Positive strategies for managing changes in behaviour
During the middle and later stages of dementia the person you care for may struggle to understand the world around them and communicate their feelings and wishes. People with dementia can develop unusual behaviours which may include becoming angry or agitated, pacing, experiencing a different sense of reality to ourselves, repeating themselves and sometimes displaying a lack of inhibition.
It is important to recognise that behaviour is a form of communication. There is usually a good reason for the unusual behaviour, and understanding why someone is behaving in a certain way can make managing their situation easier.
A change in the behaviour of the person you care for can be an indication that they are not feeling well. Visit the GP to rule out the possibility of other medical conditions. Information on managing changing behaviours is available from the Alzheimer’s Society. Local carers and dementia services will be able to give ongoing information, advice and in some areas training. In some cases the GP may refer to the community mental health team for further support.
Support in managing changing behaviour
Don’t be afraid or embarrassed to bring up the subject of difficult behaviours with health professionals involved with the person you care for. They will do what they can to help you continue to care at home if that is what you wish to do. It is always better to ask for advice or extra support early to prevent a difficult situation becoming overwhelming.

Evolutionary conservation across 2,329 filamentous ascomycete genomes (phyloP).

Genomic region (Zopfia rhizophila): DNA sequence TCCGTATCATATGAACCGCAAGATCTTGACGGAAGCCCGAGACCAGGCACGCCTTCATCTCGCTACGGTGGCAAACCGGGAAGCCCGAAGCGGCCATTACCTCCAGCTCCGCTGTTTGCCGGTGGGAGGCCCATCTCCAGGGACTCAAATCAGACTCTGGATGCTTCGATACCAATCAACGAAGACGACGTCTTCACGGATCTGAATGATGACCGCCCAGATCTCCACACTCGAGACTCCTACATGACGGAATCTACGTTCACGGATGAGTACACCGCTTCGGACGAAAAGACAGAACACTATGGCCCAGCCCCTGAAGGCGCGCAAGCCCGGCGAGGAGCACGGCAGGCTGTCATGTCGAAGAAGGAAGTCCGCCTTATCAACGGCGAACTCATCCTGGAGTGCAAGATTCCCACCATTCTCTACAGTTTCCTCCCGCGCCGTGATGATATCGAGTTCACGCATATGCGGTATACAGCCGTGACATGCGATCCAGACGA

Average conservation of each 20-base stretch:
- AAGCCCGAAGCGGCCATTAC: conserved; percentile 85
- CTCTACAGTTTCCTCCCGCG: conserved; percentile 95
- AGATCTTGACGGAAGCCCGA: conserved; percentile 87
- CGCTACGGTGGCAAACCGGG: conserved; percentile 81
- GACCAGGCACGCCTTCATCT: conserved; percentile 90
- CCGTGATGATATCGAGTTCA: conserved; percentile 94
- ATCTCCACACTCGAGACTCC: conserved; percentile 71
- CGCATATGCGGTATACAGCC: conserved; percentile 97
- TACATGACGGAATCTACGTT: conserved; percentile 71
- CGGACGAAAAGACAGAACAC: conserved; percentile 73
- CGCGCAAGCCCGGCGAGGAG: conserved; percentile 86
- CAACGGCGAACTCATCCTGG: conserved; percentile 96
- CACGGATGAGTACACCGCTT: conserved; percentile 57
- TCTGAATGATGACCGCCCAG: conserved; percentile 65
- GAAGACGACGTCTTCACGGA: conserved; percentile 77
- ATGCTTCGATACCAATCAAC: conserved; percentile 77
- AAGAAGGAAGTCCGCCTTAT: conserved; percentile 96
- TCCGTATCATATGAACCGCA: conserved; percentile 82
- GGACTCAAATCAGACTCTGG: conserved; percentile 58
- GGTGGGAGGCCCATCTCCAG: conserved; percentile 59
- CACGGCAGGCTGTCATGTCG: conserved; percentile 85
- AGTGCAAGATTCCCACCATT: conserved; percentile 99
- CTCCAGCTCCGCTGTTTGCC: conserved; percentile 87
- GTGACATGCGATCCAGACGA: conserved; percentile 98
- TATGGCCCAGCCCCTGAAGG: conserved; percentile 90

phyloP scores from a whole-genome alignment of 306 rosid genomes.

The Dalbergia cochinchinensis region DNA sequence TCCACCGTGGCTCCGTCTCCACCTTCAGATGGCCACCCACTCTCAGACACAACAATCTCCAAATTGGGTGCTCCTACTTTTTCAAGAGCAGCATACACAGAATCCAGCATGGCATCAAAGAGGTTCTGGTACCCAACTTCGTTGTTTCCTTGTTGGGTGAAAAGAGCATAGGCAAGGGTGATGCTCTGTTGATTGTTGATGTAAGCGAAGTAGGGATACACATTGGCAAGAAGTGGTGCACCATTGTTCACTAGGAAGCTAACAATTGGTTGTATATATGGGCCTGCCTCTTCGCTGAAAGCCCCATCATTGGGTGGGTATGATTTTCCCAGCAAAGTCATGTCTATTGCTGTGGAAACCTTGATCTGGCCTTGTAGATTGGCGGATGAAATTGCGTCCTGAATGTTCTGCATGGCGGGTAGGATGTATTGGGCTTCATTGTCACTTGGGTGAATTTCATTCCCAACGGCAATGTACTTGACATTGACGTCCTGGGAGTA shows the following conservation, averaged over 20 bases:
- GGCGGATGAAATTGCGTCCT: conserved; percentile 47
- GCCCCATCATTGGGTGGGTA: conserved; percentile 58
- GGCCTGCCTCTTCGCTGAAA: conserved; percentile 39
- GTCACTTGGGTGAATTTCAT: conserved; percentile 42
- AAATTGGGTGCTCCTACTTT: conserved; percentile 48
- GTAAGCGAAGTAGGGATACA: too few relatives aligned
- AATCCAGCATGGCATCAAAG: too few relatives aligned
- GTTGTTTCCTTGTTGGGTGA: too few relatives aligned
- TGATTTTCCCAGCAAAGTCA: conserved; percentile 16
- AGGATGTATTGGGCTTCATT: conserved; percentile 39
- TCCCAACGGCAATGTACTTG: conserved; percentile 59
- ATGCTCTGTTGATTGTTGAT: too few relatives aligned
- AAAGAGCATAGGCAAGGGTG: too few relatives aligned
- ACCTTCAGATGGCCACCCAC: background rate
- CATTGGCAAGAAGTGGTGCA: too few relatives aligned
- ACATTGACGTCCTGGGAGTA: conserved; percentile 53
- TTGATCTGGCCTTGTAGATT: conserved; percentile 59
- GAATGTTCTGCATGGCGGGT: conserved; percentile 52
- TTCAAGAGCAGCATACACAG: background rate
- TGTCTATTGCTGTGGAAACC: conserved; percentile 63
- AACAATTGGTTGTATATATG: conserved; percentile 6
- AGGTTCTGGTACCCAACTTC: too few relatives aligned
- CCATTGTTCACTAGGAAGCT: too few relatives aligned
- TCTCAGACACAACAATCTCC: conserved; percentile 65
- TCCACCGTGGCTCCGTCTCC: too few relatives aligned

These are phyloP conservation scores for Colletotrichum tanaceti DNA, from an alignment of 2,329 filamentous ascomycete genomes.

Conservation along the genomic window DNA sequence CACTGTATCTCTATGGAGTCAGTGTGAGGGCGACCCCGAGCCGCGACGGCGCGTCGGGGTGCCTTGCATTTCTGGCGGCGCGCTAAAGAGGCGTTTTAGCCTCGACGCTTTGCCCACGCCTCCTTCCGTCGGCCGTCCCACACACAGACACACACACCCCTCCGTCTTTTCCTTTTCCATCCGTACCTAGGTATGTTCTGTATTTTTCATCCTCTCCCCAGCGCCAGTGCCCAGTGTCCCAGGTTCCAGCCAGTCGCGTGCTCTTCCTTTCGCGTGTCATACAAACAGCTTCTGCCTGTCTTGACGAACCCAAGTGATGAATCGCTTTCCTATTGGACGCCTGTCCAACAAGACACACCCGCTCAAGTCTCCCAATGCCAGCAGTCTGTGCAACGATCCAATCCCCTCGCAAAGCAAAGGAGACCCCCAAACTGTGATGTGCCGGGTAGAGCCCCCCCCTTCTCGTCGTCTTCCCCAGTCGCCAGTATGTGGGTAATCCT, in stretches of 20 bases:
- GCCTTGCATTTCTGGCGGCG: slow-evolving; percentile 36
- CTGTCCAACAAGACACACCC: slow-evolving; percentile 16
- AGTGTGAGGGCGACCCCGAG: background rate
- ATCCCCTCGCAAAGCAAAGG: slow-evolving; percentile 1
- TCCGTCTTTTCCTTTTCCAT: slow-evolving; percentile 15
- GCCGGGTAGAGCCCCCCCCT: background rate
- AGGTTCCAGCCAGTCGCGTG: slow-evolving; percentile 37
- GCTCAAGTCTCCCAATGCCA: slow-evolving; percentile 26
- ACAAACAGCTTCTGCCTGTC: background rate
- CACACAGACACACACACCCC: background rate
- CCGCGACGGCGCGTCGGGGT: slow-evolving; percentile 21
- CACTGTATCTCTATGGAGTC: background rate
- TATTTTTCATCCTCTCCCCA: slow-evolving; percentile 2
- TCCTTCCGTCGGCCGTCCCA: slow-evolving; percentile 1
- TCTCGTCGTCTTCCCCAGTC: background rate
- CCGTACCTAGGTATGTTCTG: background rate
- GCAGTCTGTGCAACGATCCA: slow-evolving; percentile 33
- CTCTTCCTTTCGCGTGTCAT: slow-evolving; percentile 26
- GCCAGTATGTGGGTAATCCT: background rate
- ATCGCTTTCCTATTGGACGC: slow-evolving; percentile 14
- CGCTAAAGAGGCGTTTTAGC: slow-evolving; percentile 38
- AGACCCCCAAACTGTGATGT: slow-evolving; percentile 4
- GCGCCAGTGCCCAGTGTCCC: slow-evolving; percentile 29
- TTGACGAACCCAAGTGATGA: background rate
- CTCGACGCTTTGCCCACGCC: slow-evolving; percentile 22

As a carer it is important to recognise the emotional impact behaviour changes can have on you and taking a break can be crucial. Carers groups and the Admiral Nurse Helpline can be a useful place to discuss your feelings and pick up invaluable tips.
Support with night care
Providing care at night and having to manage frequent night time disturbances can be exhausting. It may be worth exploring the options of night time services with your local social services or care services. Get advice on funding the care by asking for an assessment from a social worker. Funding options could include personal budgets, NHS continuing care, and in some areas Admiral Nurses. See replacement care in England on Alzheimer's Society.
‘Sundowning’ is the term used to describe the increased confusion and disorientation many people with dementia experience in the evening. It can be particularly difficult for carers who are by this time of the day feeling exhausted. For information on ‘sundowning’ contact Dementia UK or Alzheimer’s Society.
Next in the Carers Road Map guide: When the carer's own circumstances change